Paramilitarism and the assault on democracy in Haiti
Haiti’s brutal paramilitary campaigns received scant media coverage, while “political violence” was decried at length.
In the aftermath of the 2010 earthquake that devastated Haiti, certain media outlets painted a picture of a country overrun by looters and at the mercy of gang members and other criminals, including thousands of prisoners jolted free by the quake.
Relevant details were ignored, such as the contention by prominent Haitian human rights attorney Mario Joseph that 80 per cent of said prisoners had never been charged. The media effort perhaps aided in rendering less incongruous in the eyes of the international public the deployment of a sizeable US military force to deal with quake-affected people who did not seemingly require military attention.
A Reuters dispatch from one week after the disaster – which reported “marauding looters”, “scavengers and looters swarm[ing] over damaged stores”, “increasingly lawless streets” and “[h]eavily armed gang members” – offered the following plea from policeman Dorsainvil Robenson:
“Haiti needs help … the Americans are welcome here. But where are they? We need them here on the street with us.”
The whereabouts of the ever-elusive Americans are of course hinted at two paragraphs later, when we learn that “the White House said more than 11,000 US military personnel are on the ground, on ships offshore or en route”. Elsewhere, French Co-operation Minister Alain Joyandet was quoted as commenting in reference to seemingly skewed US priorities: “This is about helping Haiti, not about occupying Haiti”. As foreign military monopolised the Port-au-Prince airport, teams of paramedics and first responders were delayed in the critical hours immediately following the earthquake.
Subscribers to the fantasy that the US is somehow qualified to counteract violence and install order in the Caribbean nation would do well to peruse a new book entitled Paramilitarism and the Assault on Democracy in Haiti, in which author Jeb Sprague masterfully documents – among other topics – the detrimental role of US and fellow international actors in Haitian history.
Offering new evidence obtained through interviews and a massive amount of formerly classified US government documents, the book clarifies how Haiti’s post-quake reconstruction rests on a foundation of total impunity achieved by the country’s most brutal paramilitaries and their financiers.
Legacy of violence
As Sprague notes, the US occupation of Haiti from 1915-1934 under “the pretext of possible German encroachment during the First World War… caused the deaths of an estimated 15,000 Haitians and saw the imposition of slave labour”. It also imposed “a modern army, one that would continue the US occupation long after US troops were gone”, functioning on behalf of the Haitian elite and their American counterparts. Observes Sprague: “The US occupation wedded the country’s future to North American business interests.”
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Later, during the reign of Francois “Papa Doc” Duvalier in the 1960s, US Marines trained the dictator’s Tonton Macoutes paramilitary force, known for “leaving bodies of their victims hanging in public, a clear warning to anyone stepping out of line, most especially leftists, socialists and pro-democracy activists”. Linked to the business elite and the military itself, the Macoutes were “vital for upholding a system based on severe inequality and class privilege”.
Following the transfer of power to Jean-Claude “Baby Doc” Duvalier, a brutal counter-insurgency force known as the Leopards was trained and equipped “by former US marine instructors who were working through a company (Aerotrade, Inc and Aerotrade International, Inc) under contract with the CIA and signed off by the US Department of State”.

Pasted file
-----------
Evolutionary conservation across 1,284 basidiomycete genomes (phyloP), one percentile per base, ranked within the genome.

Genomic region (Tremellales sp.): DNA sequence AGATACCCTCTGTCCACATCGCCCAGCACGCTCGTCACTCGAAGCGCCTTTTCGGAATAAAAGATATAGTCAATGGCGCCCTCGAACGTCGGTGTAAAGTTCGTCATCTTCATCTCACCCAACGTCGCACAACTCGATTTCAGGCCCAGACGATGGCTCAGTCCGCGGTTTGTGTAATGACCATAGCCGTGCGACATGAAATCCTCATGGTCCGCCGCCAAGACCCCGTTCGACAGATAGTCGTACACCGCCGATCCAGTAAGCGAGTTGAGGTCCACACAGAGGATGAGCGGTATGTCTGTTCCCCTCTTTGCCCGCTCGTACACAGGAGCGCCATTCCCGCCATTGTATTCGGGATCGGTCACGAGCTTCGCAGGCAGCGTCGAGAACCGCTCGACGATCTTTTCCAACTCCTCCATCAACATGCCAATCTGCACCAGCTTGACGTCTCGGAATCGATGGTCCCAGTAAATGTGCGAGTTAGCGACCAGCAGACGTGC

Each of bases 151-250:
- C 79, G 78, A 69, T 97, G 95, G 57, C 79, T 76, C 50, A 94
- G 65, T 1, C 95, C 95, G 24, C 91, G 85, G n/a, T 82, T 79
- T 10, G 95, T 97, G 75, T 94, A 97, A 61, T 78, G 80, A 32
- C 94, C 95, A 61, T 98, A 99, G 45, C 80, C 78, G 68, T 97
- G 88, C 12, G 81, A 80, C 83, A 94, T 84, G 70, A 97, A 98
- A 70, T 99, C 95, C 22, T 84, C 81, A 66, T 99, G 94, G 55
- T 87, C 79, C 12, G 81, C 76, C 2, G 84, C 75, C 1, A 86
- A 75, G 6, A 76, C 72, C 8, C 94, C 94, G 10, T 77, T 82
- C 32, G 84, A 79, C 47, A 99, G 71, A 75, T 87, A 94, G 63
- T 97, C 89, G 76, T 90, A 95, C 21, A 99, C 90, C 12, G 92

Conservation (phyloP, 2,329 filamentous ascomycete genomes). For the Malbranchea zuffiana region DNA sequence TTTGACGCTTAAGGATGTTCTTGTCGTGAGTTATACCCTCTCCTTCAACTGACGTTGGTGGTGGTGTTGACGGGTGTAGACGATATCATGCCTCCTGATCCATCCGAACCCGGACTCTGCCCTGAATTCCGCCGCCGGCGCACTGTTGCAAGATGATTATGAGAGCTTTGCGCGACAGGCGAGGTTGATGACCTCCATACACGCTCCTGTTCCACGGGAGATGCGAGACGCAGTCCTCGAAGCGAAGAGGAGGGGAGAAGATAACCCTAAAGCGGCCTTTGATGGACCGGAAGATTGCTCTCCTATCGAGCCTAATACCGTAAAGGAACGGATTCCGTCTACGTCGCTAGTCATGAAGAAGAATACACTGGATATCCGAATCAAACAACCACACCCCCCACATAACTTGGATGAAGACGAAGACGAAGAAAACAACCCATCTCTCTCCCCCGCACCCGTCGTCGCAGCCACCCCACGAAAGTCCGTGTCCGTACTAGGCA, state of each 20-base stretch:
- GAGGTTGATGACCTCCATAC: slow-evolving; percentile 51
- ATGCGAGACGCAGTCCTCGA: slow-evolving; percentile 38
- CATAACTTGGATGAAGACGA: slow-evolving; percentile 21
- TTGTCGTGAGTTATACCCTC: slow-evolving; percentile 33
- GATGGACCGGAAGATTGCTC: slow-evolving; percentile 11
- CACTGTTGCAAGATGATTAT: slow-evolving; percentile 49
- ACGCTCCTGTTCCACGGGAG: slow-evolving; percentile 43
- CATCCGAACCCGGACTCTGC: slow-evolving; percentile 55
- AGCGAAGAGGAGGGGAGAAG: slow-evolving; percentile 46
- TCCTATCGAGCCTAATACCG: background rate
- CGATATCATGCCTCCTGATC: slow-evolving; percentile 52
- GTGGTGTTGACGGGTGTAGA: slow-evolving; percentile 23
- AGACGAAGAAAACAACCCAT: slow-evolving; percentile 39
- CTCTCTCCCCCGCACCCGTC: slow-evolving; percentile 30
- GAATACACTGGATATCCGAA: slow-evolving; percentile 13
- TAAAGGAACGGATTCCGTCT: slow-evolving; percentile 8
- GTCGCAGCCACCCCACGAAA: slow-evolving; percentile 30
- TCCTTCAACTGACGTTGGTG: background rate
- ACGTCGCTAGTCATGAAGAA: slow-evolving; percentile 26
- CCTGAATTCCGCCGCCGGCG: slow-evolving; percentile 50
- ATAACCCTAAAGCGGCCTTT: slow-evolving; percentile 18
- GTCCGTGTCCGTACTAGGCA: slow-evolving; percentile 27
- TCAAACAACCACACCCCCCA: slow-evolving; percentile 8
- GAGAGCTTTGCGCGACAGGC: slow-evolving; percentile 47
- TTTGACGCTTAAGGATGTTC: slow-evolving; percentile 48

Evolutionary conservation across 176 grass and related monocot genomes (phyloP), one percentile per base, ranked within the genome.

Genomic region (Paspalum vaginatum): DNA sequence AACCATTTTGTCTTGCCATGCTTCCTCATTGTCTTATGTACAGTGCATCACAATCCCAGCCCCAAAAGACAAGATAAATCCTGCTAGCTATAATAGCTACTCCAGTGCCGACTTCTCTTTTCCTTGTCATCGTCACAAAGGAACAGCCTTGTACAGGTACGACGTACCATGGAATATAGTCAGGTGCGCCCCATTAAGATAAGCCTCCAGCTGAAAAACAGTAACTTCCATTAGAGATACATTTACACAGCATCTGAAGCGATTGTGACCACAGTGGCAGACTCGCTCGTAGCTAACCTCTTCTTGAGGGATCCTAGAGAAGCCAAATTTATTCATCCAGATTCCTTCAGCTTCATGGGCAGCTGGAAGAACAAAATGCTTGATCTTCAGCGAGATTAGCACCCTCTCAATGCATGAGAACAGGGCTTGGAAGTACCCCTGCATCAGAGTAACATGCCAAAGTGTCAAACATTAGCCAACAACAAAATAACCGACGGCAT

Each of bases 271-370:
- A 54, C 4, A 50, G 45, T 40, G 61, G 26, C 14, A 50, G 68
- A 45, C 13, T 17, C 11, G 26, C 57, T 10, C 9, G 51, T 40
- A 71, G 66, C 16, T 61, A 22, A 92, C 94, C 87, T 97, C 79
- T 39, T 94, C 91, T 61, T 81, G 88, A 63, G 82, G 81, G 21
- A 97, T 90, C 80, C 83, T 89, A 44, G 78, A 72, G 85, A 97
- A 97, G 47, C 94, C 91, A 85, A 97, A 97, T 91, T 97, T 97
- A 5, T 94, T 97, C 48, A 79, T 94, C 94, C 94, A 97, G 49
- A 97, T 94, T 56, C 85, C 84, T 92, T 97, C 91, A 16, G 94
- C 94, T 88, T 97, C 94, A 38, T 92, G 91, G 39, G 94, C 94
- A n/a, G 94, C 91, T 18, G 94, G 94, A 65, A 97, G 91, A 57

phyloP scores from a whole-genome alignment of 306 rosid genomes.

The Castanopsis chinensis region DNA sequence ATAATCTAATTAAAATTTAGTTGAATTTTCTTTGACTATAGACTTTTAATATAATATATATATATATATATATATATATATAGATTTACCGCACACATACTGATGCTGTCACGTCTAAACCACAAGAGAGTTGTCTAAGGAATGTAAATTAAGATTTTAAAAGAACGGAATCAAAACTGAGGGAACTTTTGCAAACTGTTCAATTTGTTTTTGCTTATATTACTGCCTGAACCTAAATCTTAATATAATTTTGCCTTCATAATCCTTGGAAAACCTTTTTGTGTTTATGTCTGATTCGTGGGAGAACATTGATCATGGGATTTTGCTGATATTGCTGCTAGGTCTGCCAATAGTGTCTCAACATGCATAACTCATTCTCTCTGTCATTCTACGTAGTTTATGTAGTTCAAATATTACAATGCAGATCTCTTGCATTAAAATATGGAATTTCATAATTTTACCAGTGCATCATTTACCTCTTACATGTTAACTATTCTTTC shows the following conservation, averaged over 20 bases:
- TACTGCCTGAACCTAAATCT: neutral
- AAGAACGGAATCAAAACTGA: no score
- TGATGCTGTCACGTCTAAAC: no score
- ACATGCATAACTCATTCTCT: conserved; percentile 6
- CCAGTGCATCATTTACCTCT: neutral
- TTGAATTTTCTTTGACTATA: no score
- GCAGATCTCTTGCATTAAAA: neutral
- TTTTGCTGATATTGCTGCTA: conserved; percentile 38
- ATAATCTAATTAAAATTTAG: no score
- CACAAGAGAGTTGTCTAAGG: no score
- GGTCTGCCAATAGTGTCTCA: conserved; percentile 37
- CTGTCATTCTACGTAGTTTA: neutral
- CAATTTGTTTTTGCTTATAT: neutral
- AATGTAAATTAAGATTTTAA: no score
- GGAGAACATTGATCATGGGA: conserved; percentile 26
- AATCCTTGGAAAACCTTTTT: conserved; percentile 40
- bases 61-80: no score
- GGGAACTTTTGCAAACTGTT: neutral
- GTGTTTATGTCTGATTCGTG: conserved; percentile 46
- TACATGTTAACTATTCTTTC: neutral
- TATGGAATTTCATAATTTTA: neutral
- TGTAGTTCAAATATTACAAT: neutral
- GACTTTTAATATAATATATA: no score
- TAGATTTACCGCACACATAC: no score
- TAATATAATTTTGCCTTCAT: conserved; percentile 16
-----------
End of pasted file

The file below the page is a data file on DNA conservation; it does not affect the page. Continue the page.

Prior to becoming Haiti’s first democratically elected president in early 1991, the young liberation theologian, Jean-Bertrand Aristide “denounced the historic role of the United States in founding, arming and training Haiti’s military, which had been responsible for so much of the violence in Haitian history”.
Sprague quotes Aristide: “They [the United States] set up the Haitian Army, they trained it to work against the people”. Indeed, it would be difficult to argue that the army was working for the people by massacring citizens attempting to vote in 1987, or by overthrowing the newly elected Aristide in September 1991 and slaughtering his supporters.
Aristide’s coup-inducing crimes included inviting street children and homeless persons to breakfast at the National Palace and endeavouring to raise the daily minimum wage from $1.76 to $2.94. As Joanne Landy wrote in the New York Times in 1994, the latter effort was “vigorously opposed by the US Agency for International Development because of the threat such an increase would pose to the ‘business climate’, particularly to American companies paying rock-bottom wages to workers in Haiti”.
Aside from USAID, another relevant euphemism from the coup period was the Front for the Advancement and Progress of Haiti (FRAPH), a paramilitary organisation intimately linked to the Haitian military that assumed the task of terrorising the non-elite masses under the military junta. “Internal US government documents reveal that FRAPH was founded in part at the behest of the US Defence Intelligence Agency,” Sprague notes.
After years of brutality and corruption, the military dictatorship faced growing resistance at home and abroad. Aristide was thus reinserted in his lawful post in 1994 in exchange for, inter alia, committing to be more attentive to the needs of the US agriculture industry and drastically slashing tariffs on imported rice.
Upon reinstatement, he logically moved – with overwhelming public support – to disband the armed forces and the section chiefs (the hated rural constabulary). His government, and the elected governments that followed him, also gathered testimonials from thousands of victims of paramilitary violence and undertook judicial proceedings to prosecute military and paramilitary criminals.
However, as researcher Eirin Mobekk has critically pointed out and Sprague has underscored, “only the army as an institution was dissolved… In a country where the army had run political life for decades it was an illusion to think that its networks would disappear with the removal of uniforms and the use of its buildings for other purposes”.
US contributions to the dissolution of the army included maneouvering to insert allied Haitian ex-military officials into what was supposed to be a civilian police force and eliminating officers seen as overly loyal to Aristide or less than enthusiastic about the coup. Some Haitian police officers were trained in the United States, where they were susceptible to overtures by the CIA, which also funded various FRAPH leaders and other paramilitaries.